Alternative proteins not the answer to meat climate change issues

By Gwen Ridler contact

- Last updated on GMT

Investment in green meat initiatives could circumvent the need for alternative proteins as a replacement, claimed the BMPA
Investment in green meat initiatives could circumvent the need for alternative proteins as a replacement, claimed the BMPA

Related tags: Meat & Seafood

UK Government should invest more time and money into proven ways to help reduce meat’s carbon footprint than focus on alternative proteins as a solution to climate change issues, according to the British Meat Processors Association (BMPA)

The BMPA’s comments followed a new report from think tank The Social Market Foundation (SMF) that called for the Government to encourage the consumption of alternative proteins to help address climate change.

Aside from reducing the risk of zoonotic diseases and improving animal welfare, its posed the shift toward no animal sources of protein would be politically easier for ministers than taxing traditional meats.

However, the BMPA argued that work and research taking place across the world to reduce the carbon footprint of meat would be a more logical choice for Government to allocate more resources toward.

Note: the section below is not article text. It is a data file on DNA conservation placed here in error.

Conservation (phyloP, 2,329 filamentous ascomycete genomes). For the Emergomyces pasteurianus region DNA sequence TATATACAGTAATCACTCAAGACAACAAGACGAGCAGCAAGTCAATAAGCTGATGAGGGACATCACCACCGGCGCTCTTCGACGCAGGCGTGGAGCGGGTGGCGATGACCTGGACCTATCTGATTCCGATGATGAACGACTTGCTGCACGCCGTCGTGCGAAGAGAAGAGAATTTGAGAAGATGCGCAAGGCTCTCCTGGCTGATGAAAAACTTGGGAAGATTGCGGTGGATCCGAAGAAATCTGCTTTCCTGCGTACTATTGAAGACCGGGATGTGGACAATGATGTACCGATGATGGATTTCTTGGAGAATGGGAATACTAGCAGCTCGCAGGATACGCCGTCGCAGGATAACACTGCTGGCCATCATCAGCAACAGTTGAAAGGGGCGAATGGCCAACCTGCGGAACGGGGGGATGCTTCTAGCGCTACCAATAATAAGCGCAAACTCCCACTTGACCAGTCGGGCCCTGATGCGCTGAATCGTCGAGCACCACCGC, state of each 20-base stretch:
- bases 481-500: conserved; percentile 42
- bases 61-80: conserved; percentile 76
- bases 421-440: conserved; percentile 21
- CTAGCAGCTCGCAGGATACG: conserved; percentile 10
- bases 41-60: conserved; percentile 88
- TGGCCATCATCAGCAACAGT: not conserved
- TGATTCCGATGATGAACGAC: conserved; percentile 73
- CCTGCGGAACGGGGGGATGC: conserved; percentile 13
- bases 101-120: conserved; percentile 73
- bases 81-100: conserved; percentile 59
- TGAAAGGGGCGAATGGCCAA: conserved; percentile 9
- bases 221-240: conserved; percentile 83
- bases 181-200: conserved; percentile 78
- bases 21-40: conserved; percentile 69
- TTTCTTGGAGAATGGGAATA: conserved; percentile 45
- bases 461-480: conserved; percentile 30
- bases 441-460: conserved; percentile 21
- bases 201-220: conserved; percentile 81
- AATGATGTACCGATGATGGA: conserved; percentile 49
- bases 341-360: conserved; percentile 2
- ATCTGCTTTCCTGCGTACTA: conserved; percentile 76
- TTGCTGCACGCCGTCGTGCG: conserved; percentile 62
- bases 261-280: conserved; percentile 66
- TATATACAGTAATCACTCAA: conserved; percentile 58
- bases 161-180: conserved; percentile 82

Progress in meat

“Much progress has been made already,”​ said BMPA chief executive Nick Allen. “This would then enable land that cannot be used for growing crops to be used to help feed the ever growing population on the planet with a healthy balanced diet that includes meat which uniquely provides essential vitamins.

“The full carbon footprint of heavily processing product from plants into meat lookalikes is not fully understood although we do know they don’t replace the nutrients supplied by meat.”

Meat production across the globe has come under fire in recent years over fears of its impact on the environment. According to the Food and Agriculture Organisation of the United Nations, animal agriculture accounts for 14.5% of the world’s greenhouse gas emissions.

While the UK has committed £90m to support new alternative protein research, the SMF argued that figure should rise or risk Britain being left behind a global race to develop alternatives to meat.

Range of options

The paper’s author, Linus Pardoe, SMF research associate, said: “A better solution would be to help consumers transition to more sustainable dietary habits by expanding the range of alternative protein products on the market. We can only expect consumers to switch from eating meat if product offerings are high-quality, affordable and easily accessible.

“The Government can help deliver a thriving alternative protein market by providing funding for a new research cluster and strategic support for the industry. The global race for alternative proteins is on and the UK should be leading the charge.”

Meanwhile, plant-based eating is now well and truly mainstream, and with many major food manufacturers investing significantly in their meat-free product ranges. We explore some of the trends in this feature.

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